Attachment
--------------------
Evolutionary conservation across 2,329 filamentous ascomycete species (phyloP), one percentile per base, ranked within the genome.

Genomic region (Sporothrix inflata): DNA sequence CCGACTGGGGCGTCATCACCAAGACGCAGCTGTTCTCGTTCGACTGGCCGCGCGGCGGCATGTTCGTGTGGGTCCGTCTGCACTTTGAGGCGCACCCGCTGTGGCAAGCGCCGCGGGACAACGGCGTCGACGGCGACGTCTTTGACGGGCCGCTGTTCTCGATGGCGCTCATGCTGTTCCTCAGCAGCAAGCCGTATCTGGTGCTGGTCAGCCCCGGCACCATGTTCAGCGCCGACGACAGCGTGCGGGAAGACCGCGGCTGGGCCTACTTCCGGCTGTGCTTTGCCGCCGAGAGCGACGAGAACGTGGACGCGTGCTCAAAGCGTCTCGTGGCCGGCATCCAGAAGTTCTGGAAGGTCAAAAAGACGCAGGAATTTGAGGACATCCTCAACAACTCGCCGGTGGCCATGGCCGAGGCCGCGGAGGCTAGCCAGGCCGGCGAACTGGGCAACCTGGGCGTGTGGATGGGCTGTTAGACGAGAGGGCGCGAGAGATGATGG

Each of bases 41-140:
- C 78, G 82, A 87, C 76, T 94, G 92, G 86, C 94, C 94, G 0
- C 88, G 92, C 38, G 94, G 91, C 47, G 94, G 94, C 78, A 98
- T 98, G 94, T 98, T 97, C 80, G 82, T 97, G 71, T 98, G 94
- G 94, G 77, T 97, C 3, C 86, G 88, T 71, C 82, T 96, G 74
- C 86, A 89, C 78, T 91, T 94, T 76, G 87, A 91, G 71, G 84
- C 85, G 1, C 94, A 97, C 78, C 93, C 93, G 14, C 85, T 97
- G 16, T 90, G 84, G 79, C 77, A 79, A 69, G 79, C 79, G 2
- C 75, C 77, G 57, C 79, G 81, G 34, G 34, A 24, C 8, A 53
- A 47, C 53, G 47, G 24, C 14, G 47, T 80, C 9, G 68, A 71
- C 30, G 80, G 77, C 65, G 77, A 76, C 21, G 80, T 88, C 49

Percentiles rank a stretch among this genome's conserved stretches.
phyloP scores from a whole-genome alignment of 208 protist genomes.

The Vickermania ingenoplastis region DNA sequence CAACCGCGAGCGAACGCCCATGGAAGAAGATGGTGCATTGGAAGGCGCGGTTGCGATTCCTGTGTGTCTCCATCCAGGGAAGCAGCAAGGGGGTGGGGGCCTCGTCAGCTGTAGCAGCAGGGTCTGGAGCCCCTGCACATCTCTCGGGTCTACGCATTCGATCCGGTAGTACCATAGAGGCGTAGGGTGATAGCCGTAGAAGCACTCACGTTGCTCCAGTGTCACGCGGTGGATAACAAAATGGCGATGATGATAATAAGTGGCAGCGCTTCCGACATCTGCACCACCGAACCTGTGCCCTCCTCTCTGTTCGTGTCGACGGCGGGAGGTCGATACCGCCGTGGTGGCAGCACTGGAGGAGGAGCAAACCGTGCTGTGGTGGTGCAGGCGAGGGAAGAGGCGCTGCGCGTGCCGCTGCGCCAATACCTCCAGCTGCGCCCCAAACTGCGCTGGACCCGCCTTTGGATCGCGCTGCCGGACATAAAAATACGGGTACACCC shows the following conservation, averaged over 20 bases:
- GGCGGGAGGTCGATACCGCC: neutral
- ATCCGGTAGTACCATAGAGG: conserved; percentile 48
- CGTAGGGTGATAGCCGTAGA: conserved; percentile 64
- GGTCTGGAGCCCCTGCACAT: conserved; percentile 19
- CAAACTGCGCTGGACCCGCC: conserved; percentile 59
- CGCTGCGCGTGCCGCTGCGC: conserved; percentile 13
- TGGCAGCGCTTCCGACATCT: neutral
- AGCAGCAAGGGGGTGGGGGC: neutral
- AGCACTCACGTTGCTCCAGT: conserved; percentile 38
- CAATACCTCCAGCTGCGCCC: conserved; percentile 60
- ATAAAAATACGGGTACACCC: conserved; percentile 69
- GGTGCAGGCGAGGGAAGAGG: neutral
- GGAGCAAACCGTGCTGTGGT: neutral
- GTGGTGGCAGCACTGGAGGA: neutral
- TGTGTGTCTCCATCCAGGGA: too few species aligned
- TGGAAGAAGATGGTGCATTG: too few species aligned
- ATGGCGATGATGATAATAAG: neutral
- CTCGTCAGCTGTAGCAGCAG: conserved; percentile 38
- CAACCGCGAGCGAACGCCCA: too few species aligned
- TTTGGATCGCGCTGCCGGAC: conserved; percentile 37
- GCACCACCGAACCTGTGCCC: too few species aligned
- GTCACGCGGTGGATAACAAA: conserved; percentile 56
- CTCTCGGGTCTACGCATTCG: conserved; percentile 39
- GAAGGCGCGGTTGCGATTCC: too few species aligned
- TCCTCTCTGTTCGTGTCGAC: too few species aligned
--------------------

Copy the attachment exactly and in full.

Evolutionary conservation across 2,329 filamentous ascomycete species (phyloP), one percentile per base, ranked within the genome.

Genomic region (Sporothrix inflata): DNA sequence CCGACTGGGGCGTCATCACCAAGACGCAGCTGTTCTCGTTCGACTGGCCGCGCGGCGGCATGTTCGTGTGGGTCCGTCTGCACTTTGAGGCGCACCCGCTGTGGCAAGCGCCGCGGGACAACGGCGTCGACGGCGACGTCTTTGACGGGCCGCTGTTCTCGATGGCGCTCATGCTGTTCCTCAGCAGCAAGCCGTATCTGGTGCTGGTCAGCCCCGGCACCATGTTCAGCGCCGACGACAGCGTGCGGGAAGACCGCGGCTGGGCCTACTTCCGGCTGTGCTTTGCCGCCGAGAGCGACGAGAACGTGGACGCGTGCTCAAAGCGTCTCGTGGCCGGCATCCAGAAGTTCTGGAAGGTCAAAAAGACGCAGGAATTTGAGGACATCCTCAACAACTCGCCGGTGGCCATGGCCGAGGCCGCGGAGGCTAGCCAGGCCGGCGAACTGGGCAACCTGGGCGTGTGGATGGGCTGTTAGACGAGAGGGCGCGAGAGATGATGG

Each of bases 41-140:
- C 78, G 82, A 87, C 76, T 94, G 92, G 86, C 94, C 94, G 0
- C 88, G 92, C 38, G 94, G 91, C 47, G 94, G 94, C 78, A 98
- T 98, G 94, T 98, T 97, C 80, G 82, T 97, G 71, T 98, G 94
- G 94, G 77, T 97, C 3, C 86, G 88, T 71, C 82, T 96, G 74
- C 86, A 89, C 78, T 91, T 94, T 76, G 87, A 91, G 71, G 84
- C 85, G 1, C 94, A 97, C 78, C 93, C 93, G 14, C 85, T 97
- G 16, T 90, G 84, G 79, C 77, A 79, A 69, G 79, C 79, G 2
- C 75, C 77, G 57, C 79, G 81, G 34, G 34, A 24, C 8, A 53
- A 47, C 53, G 47, G 24, C 14, G 47, T 80, C 9, G 68, A 71
- C 30, G 80, G 77, C 65, G 77, A 76, C 21, G 80, T 88, C 49

Percentiles rank a stretch among this genome's conserved stretches.
phyloP scores from a whole-genome alignment of 208 protist genomes.

The Vickermania ingenoplastis region DNA sequence CAACCGCGAGCGAACGCCCATGGAAGAAGATGGTGCATTGGAAGGCGCGGTTGCGATTCCTGTGTGTCTCCATCCAGGGAAGCAGCAAGGGGGTGGGGGCCTCGTCAGCTGTAGCAGCAGGGTCTGGAGCCCCTGCACATCTCTCGGGTCTACGCATTCGATCCGGTAGTACCATAGAGGCGTAGGGTGATAGCCGTAGAAGCACTCACGTTGCTCCAGTGTCACGCGGTGGATAACAAAATGGCGATGATGATAATAAGTGGCAGCGCTTCCGACATCTGCACCACCGAACCTGTGCCCTCCTCTCTGTTCGTGTCGACGGCGGGAGGTCGATACCGCCGTGGTGGCAGCACTGGAGGAGGAGCAAACCGTGCTGTGGTGGTGCAGGCGAGGGAAGAGGCGCTGCGCGTGCCGCTGCGCCAATACCTCCAGCTGCGCCCCAAACTGCGCTGGACCCGCCTTTGGATCGCGCTGCCGGACATAAAAATACGGGTACACCC shows the following conservation, averaged over 20 bases:
- GGCGGGAGGTCGATACCGCC: neutral
- ATCCGGTAGTACCATAGAGG: conserved; percentile 48
- CGTAGGGTGATAGCCGTAGA: conserved; percentile 64
- GGTCTGGAGCCCCTGCACAT: conserved; percentile 19
- CAAACTGCGCTGGACCCGCC: conserved; percentile 59
- CGCTGCGCGTGCCGCTGCGC: conserved; percentile 13
- TGGCAGCGCTTCCGACATCT: neutral
- AGCAGCAAGGGGGTGGGGGC: neutral
- AGCACTCACGTTGCTCCAGT: conserved; percentile 38
- CAATACCTCCAGCTGCGCCC: conserved; percentile 60
- ATAAAAATACGGGTACACCC: conserved; percentile 69
- GGTGCAGGCGAGGGAAGAGG: neutral
- GGAGCAAACCGTGCTGTGGT: neutral
- GTGGTGGCAGCACTGGAGGA: neutral
- TGTGTGTCTCCATCCAGGGA: too few species aligned
- TGGAAGAAGATGGTGCATTG: too few species aligned
- ATGGCGATGATGATAATAAG: neutral
- CTCGTCAGCTGTAGCAGCAG: conserved; percentile 38
- CAACCGCGAGCGAACGCCCA: too few species aligned
- TTTGGATCGCGCTGCCGGAC: conserved; percentile 37
- GCACCACCGAACCTGTGCCC: too few species aligned
- GTCACGCGGTGGATAACAAA: conserved; percentile 56
- CTCTCGGGTCTACGCATTCG: conserved; percentile 39
- GAAGGCGCGGTTGCGATTCC: too few species aligned
- TCCTCTCTGTTCGTGTCGAC: too few species aligned